Patterson hadn’t asked me that question; he had other priorities. Once he established I worked twelve-hour shifts at Sandy’s bar most week-ends, in return for living expenses and a mattress in the utility room, he couldn’t give a damn if I’d come from outer space. He was through.
‘I’m a loser ... gambled my life away,’ I said, and took a slug of water to ease my throat.
‘And I needed the bucks. And Linda died.’ I had guilt written in big letters across my face. It hurt and would continue to hurt.
At twenty three, I was taking a master’s degree when I inherited a trust fund left by my parents, both long gone. The money went to my head; I couldn’t cut it, and dropped out of school. Over the next few years, I blew my load, and became a surf bum. No casinos in the Hawaii Big Island to tempt me; I played penny-ante games on Napoopoo beach and surfed the big waves on the falling tide. Now thirty two, and not much to show for it except a permanent tan.
I told Janet the rest; it wasn’t much. I had no regular girl, just my Sweet Spot board and my beaten-up Dodge parked up in the lot at the back of Sandy’s bar.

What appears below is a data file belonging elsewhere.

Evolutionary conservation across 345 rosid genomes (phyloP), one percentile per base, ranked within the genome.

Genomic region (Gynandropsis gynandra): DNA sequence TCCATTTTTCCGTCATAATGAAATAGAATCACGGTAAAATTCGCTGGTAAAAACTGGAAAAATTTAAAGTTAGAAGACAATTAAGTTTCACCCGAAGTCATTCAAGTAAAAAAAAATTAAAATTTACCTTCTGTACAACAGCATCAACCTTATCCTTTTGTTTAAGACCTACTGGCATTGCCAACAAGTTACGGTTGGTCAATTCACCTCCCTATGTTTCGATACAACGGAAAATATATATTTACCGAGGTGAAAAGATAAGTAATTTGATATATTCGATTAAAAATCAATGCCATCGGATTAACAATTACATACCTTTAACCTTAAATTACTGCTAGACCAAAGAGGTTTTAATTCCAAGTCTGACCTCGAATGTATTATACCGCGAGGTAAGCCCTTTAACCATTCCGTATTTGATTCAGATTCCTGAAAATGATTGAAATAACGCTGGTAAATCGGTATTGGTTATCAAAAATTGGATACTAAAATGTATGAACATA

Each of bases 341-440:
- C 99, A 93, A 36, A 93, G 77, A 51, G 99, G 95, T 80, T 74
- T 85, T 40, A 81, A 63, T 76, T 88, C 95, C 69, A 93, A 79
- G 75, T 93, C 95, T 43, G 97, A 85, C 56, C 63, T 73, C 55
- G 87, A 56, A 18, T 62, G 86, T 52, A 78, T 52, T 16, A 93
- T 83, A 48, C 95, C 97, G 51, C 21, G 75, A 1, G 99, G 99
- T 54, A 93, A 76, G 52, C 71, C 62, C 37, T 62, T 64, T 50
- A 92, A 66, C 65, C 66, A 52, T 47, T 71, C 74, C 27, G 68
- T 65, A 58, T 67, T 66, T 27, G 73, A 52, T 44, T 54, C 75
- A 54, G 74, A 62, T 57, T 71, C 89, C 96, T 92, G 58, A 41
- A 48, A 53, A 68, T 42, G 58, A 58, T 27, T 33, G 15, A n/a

She seemed to connect with my emotions, winked at me. ‘I jumped the gun. Rupert’s been booked to unscramble your brains.’ She laughed, reached across the table, gave me a punch on my arm. ‘Is that okay?’
I needed a boost, and I felt better by the minute, even with the cuffs on. Janet was good - damned good. I felt like I’d known her for years.
But I was curious. ‘Rupert?’
She sat back and crossed her arms, a more serious look on her face. ‘Your hypnotist. Rupert’s a one-off, cool dude. Got more credentials than the president, but he junked his consultancy ... now it’s mainly gigs in Honolulu. He’ll fly Island Air when I give the signal.’
I surveyed the room, again. No windows, police guards outside the door. I felt hemmed in, no space to breathe.
‘Rupert can dig as deep as he likes ... anything to get me out of custody.’
Janet stopped smiling, reached out and touched my hand with her long fingers, maybe to reassure me, maybe to warn me – hell, I wasn’t sure.
‘Look, Shayne, you’re facing first degree ... Rupert’s the beginning of Route 66 - Chicago to LA - a heck of a long haul.’
All I could feel was her hand on mine.
Warm and comforting.
And a 20 year stretch if I was convicted...